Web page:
Saturday, 3 January 2015

Things We Never Said, Part 1

Amongst the events of 2014 that didn't get reported at the time:

We finally (after 5 1/2 years) got TV. We had bought a satellite dish, receiver and all the gubbins for English TV before we moved in 2009, and chanelled the cabling in the walls when we insulated them but never quite got around to connecting it all up. Mainly this was due to lack of confidence about using a power tool at the top of a very tall ladder in order to install the dish. We were starting to feel, however, that we should use the equipment before it became totally obsolete.

In November last year (that's 2014, remember) we called M. Pinkosz  to ask for a devis to install the dish, tune it, and make sure it all worked. As the devis was reasonable we decided the time had come. The whole process took less than an hour, and we now have 6 channels of TV to watch (and over 200 more to avoid at all cost).

We still don't have French TV. That's the next step, and will involve buying a TV arial and a long pole to mount it on as we are in a bit of a shadow here. I am not sure about the aesthetics of TV aerials/dishes, so there may be creative thinking to be done. The current dish may be painted stone coloured in spring.




Simon
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A la cuisine hier: We defrosted the chest freezer. Our entry hall isn't heated so it makes a handy place to stack the contents of the freezer for a couple of hours while the ice around the freezer sides melts in the heated kitchen.

I put up a turkey leg in brine for some future date.

Homemade Swedish meatballs, cream and red wine sauce, mashed potatoes  and spinach all from the freezer. Poached pears with chocolate cream and chopped walnuts.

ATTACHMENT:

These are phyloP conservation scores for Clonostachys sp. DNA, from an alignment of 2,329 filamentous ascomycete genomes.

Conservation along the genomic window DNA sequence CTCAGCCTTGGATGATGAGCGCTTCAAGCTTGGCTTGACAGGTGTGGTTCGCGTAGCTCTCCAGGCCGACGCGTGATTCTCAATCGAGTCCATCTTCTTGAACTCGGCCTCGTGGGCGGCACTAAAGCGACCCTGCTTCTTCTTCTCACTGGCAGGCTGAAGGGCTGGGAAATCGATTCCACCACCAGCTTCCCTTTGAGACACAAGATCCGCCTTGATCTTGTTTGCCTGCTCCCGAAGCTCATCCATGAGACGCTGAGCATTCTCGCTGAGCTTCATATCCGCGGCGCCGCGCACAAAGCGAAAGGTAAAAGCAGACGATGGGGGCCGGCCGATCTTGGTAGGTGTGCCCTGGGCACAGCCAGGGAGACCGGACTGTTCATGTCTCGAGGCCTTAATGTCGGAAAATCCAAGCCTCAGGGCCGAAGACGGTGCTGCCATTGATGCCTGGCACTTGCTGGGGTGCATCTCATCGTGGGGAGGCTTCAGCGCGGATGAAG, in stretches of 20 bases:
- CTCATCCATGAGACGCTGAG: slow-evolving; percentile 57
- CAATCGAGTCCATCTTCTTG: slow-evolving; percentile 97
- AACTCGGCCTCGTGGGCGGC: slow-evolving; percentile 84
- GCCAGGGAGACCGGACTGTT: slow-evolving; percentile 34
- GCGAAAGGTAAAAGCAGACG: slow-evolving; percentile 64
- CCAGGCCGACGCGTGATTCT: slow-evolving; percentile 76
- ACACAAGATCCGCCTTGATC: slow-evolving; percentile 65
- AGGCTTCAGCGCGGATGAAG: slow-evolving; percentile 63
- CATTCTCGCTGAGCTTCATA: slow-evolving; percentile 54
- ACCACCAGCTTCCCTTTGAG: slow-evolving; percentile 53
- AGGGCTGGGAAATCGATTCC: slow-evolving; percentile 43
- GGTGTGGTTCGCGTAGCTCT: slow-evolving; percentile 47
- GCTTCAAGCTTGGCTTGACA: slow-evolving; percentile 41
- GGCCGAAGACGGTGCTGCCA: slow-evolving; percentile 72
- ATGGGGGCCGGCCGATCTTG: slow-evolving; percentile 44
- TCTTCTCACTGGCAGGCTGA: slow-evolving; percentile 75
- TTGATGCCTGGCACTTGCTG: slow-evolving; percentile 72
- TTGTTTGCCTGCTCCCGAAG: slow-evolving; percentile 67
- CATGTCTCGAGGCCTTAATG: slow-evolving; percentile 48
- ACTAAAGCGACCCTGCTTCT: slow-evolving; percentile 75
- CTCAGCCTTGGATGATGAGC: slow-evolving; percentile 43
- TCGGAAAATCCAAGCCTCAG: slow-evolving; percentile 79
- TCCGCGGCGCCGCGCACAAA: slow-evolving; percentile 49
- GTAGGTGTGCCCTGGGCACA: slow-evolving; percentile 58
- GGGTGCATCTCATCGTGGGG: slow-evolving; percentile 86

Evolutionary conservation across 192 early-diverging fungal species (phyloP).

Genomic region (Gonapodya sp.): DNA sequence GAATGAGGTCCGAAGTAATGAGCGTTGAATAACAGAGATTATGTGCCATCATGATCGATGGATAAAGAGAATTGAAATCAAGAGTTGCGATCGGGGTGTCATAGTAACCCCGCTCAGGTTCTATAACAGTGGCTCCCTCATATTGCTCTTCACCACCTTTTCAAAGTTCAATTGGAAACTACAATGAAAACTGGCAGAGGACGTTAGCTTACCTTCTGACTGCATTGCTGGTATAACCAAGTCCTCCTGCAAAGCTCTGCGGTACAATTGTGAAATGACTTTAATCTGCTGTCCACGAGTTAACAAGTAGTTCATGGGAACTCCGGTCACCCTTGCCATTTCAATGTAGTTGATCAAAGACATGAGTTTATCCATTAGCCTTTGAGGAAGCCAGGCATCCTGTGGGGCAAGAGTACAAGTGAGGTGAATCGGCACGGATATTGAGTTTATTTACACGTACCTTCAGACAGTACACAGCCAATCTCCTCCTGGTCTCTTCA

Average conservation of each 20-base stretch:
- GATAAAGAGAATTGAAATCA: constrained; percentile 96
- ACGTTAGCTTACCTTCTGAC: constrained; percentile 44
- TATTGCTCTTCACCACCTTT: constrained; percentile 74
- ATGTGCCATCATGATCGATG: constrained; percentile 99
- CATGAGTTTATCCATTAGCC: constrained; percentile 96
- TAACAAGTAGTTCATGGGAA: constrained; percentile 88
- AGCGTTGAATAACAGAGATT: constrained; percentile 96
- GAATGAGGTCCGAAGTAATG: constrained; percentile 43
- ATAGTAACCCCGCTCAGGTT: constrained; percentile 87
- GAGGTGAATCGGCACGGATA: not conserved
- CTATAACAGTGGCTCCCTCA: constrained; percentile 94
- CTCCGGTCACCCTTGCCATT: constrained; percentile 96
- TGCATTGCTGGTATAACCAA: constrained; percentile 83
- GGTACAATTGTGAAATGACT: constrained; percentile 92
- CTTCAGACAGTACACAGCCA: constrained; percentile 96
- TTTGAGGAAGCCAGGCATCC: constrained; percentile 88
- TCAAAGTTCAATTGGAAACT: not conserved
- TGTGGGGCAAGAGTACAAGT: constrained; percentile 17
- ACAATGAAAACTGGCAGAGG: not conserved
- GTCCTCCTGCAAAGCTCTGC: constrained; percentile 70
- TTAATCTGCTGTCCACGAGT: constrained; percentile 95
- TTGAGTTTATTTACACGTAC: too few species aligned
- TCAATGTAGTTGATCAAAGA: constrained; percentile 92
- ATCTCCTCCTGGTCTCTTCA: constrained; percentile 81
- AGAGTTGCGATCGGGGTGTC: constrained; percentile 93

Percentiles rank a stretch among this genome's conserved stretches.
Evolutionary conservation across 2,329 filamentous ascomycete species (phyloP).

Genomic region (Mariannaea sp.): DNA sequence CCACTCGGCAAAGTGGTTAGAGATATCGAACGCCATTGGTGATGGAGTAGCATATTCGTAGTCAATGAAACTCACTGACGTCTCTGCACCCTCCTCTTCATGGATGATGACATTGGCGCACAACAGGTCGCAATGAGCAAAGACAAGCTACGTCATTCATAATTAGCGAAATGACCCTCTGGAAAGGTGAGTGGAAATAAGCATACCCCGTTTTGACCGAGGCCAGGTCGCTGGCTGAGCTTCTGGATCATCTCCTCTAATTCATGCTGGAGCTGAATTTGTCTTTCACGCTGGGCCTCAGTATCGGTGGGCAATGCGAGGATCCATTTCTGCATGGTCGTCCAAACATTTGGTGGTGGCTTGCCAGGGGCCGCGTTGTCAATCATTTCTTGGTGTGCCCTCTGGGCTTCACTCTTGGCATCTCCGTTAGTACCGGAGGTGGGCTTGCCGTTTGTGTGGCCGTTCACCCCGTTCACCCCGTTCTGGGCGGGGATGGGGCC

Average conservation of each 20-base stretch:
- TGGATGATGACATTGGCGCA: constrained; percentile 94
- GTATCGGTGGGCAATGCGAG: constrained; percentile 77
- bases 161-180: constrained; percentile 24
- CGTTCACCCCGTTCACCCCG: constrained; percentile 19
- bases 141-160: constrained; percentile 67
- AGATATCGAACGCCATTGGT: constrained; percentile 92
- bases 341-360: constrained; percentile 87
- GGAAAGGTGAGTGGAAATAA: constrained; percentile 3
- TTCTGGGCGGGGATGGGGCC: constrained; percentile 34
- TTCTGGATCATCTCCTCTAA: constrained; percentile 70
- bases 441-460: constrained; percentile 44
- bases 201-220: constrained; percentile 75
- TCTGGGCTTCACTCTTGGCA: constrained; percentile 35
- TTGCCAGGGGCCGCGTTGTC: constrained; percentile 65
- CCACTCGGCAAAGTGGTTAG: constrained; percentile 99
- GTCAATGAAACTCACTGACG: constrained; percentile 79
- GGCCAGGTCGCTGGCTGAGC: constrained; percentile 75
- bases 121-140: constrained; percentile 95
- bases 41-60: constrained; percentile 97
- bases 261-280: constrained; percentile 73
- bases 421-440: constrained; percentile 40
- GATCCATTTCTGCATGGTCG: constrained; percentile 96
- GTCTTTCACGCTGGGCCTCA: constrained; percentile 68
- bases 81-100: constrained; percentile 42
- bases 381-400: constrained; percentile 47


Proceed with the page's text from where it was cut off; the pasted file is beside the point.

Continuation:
19 comments:

  1. These days, TV is not as important as it was before the advent of the internet, personal computers and tablets, but may be needed for some programs and specials.

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  2. We haven't had TV since 1992, but now we Chromecast Netflix onto the TV set we had for watching DVDs...I've never missed it.

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  3. Looking good and not offensive at all (colour-wise). I only have two English Channels, BBC 1 and 2 (cable). Wish I could have ITV as well, but it isn't available around here, unless you install a 'dish', which I won't, because I'm only a tenant :)

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  4. I still believe that French TV is a good way to improve your language comprehension. Just watching the weather and news programs helps a lot. You start to understand how words are really pronounced. But as CHM says, you can watch a lot of that on a tablet or a computer. Not so comfortable as sitting in front of a TV set, however.

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  5. The more I think about it, the more I am amazed that it is easier to get British TV in Preuilly-sur-Claise than it is to get French TV. I wonder if it is easier to get French TV than British in part of the UK... I guess you really do live in a British enclave down there in the Sud-Touraine.

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  6. chm: I don't think you need TV any of it these days really.

    Betty: Our TV is hitched to a computer and various bits of audio equipment too, so prior to the dish we watched downloads or occasionally streamed.

    Ladybird: the grey blends with the slate, so it may not be worth painting it stone colour.

    Ken: I agree that watching French telly is great for comprehension and pronunciation tips. No problem with comfort as the telly is connected to a computer. All we actually don't have is free to air standard French telly. Anything that can be streamed or downloaded we can watch.

    I wouldn't say getting English telly is easier than getting French here. It just depends on what equipment you have and whether you want to take out a subscription or not. The need for an aerial is to do with the geomorphology, not a market based phenomena. Radio reception is crap here too, but hoorah for the internet because we can listen to anything via the computer.